A pearl is formed when a foreign object gets into the mantle of a mollusk.
This irritation becomes covered with successive layers of nacre, which is the mother of pearl, and eventually forms a pearl.
Cultured pearls are probably easier to match, but natural pearls are more valuable.
For the cultured variety, pearl farmers keep the special oysters in confinement.
Foreign objects are purposefully entered into the mantle and the process of encystation begins and eventually many layers of nacre form a pearl.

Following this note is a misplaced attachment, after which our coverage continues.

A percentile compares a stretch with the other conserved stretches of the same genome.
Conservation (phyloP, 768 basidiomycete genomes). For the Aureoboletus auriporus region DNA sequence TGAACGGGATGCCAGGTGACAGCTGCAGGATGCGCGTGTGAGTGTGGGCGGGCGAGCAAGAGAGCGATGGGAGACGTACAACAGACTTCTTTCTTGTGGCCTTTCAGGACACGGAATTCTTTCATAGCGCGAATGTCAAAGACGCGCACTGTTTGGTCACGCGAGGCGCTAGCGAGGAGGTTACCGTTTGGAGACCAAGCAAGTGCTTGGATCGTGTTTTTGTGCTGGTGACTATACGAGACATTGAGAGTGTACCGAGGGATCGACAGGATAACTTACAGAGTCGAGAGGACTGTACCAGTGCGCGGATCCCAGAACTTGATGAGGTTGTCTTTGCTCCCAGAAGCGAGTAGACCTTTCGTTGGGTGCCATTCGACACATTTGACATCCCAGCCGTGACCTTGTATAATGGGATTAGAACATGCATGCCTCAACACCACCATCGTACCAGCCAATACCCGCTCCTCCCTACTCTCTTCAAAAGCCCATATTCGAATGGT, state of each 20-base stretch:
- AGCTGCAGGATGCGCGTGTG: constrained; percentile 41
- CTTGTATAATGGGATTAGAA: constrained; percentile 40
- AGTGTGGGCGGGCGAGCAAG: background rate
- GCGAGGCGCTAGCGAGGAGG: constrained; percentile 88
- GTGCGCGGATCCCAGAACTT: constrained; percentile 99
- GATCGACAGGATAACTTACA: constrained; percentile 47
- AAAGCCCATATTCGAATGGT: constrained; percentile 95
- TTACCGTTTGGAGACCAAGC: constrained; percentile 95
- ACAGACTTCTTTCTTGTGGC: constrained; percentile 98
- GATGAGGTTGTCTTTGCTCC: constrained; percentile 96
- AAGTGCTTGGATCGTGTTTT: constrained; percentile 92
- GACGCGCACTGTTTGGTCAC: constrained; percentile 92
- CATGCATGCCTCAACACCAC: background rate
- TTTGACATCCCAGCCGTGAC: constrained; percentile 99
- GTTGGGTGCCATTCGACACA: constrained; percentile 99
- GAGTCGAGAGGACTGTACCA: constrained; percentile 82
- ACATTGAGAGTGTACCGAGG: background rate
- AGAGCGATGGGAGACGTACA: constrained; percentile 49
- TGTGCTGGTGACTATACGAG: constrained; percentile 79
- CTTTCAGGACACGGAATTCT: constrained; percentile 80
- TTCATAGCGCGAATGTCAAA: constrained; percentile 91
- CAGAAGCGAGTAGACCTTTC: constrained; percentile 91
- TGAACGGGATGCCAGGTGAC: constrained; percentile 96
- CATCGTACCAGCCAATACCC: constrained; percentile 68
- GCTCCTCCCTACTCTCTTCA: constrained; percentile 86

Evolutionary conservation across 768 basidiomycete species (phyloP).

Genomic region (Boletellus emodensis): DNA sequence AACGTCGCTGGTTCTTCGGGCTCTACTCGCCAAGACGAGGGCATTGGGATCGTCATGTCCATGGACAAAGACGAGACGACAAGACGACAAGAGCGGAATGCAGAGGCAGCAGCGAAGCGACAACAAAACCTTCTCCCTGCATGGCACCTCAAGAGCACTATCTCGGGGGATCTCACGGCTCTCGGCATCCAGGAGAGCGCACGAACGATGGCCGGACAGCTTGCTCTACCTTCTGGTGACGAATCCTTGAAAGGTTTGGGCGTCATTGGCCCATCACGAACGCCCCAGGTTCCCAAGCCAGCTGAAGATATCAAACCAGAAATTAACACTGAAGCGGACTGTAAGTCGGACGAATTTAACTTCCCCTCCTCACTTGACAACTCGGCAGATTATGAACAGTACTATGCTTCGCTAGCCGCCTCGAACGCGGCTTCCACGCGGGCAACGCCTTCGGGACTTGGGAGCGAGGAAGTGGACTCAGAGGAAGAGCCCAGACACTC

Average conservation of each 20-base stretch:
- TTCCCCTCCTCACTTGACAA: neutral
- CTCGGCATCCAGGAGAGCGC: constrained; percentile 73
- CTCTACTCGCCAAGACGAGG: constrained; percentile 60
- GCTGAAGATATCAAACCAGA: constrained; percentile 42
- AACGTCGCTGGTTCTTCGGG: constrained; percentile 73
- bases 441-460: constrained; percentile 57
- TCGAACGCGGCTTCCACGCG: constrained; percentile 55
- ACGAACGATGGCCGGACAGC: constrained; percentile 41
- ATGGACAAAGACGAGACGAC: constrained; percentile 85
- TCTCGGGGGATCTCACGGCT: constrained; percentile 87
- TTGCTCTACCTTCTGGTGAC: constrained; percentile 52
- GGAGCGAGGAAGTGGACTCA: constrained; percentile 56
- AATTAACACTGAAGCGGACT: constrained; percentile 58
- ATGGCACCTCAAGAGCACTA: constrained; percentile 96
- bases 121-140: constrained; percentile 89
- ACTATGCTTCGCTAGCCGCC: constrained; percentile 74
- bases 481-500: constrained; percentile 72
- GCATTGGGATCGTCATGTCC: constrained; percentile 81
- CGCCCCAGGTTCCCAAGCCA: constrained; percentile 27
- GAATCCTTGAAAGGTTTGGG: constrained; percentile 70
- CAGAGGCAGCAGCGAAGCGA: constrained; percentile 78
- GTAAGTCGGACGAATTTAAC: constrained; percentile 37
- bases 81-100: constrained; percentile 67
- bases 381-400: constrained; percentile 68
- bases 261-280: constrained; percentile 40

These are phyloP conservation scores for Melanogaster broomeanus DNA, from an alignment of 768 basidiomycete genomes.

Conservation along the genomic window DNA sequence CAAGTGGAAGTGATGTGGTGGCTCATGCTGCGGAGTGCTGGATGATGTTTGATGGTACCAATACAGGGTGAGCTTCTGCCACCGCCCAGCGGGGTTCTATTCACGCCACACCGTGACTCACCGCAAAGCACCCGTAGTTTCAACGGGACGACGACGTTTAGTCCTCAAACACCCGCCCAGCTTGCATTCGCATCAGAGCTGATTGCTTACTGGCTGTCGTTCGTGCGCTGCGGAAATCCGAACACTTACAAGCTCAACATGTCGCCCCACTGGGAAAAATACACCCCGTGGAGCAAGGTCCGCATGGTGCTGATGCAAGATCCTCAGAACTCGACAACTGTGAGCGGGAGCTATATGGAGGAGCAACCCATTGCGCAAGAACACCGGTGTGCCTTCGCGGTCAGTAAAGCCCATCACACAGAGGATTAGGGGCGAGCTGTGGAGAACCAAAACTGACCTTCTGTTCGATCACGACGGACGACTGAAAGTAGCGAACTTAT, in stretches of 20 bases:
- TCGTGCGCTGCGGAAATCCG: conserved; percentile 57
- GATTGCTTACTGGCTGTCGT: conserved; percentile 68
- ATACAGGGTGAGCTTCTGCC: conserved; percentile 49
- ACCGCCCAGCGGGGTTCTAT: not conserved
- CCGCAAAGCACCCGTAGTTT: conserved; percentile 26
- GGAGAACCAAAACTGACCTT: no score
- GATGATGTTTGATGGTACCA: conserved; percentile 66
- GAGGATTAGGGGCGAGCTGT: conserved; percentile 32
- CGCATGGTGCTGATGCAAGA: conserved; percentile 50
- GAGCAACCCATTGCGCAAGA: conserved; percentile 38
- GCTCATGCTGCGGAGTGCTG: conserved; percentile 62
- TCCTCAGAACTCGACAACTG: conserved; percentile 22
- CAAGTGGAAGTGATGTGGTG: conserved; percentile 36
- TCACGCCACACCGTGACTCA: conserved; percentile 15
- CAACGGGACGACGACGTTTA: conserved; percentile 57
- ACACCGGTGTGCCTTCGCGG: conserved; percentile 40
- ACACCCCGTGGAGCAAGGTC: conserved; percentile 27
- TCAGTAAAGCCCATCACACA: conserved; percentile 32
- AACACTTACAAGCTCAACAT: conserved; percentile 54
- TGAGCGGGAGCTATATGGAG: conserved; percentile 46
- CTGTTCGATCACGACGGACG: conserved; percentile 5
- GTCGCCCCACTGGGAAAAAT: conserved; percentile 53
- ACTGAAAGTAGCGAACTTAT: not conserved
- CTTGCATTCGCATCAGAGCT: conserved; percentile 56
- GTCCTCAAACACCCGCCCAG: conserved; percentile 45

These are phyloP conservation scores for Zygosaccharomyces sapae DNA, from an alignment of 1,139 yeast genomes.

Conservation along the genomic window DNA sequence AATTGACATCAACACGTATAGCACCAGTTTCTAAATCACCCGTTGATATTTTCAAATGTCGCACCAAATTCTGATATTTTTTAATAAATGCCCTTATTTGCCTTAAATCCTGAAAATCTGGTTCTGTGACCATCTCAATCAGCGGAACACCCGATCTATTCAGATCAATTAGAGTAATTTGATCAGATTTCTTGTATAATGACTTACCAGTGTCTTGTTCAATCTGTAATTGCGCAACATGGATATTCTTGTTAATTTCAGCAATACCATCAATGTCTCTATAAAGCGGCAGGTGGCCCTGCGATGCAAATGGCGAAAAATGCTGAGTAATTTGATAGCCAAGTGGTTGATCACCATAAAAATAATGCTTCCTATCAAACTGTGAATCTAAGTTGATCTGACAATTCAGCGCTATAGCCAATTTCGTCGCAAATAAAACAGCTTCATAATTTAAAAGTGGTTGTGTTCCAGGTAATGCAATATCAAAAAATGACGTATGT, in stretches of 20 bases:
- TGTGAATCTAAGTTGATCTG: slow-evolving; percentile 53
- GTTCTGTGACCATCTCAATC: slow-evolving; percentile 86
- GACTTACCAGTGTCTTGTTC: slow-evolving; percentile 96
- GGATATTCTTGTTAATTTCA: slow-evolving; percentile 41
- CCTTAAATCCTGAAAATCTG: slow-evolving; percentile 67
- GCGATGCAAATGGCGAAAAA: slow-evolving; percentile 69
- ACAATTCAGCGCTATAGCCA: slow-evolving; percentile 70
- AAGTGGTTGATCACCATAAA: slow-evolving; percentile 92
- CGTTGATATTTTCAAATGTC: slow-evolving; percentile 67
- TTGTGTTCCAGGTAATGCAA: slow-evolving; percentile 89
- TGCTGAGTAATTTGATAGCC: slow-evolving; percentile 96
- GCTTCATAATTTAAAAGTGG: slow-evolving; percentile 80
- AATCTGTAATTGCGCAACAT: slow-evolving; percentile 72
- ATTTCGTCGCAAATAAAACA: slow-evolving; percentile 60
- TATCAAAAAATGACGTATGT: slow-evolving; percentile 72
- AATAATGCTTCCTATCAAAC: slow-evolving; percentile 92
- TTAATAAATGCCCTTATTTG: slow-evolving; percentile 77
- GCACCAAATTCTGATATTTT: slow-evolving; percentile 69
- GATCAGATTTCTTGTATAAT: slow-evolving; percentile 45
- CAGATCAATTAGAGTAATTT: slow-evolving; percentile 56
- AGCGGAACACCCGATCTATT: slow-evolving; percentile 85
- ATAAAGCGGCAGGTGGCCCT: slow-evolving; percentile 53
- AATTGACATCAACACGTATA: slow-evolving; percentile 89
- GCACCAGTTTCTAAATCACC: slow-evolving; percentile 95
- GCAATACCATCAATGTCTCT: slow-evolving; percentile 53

This pearl can be harvested and a new irritant is placed in the mantle. This can be continued for the life of the mollusk.
Natural pearls are found in the pearl oysters, which are found in tropical seas, mostly in Asia.
Quite a large number would have to be found to be able to make a matched string, which would explain their greater value.
Freshwater pearls are just that. They are formed in the pearl mussels which are found in many rivers of Asia, Europe and the United States.
They, too, can be cultivated in pearl farms, and can be matched or not.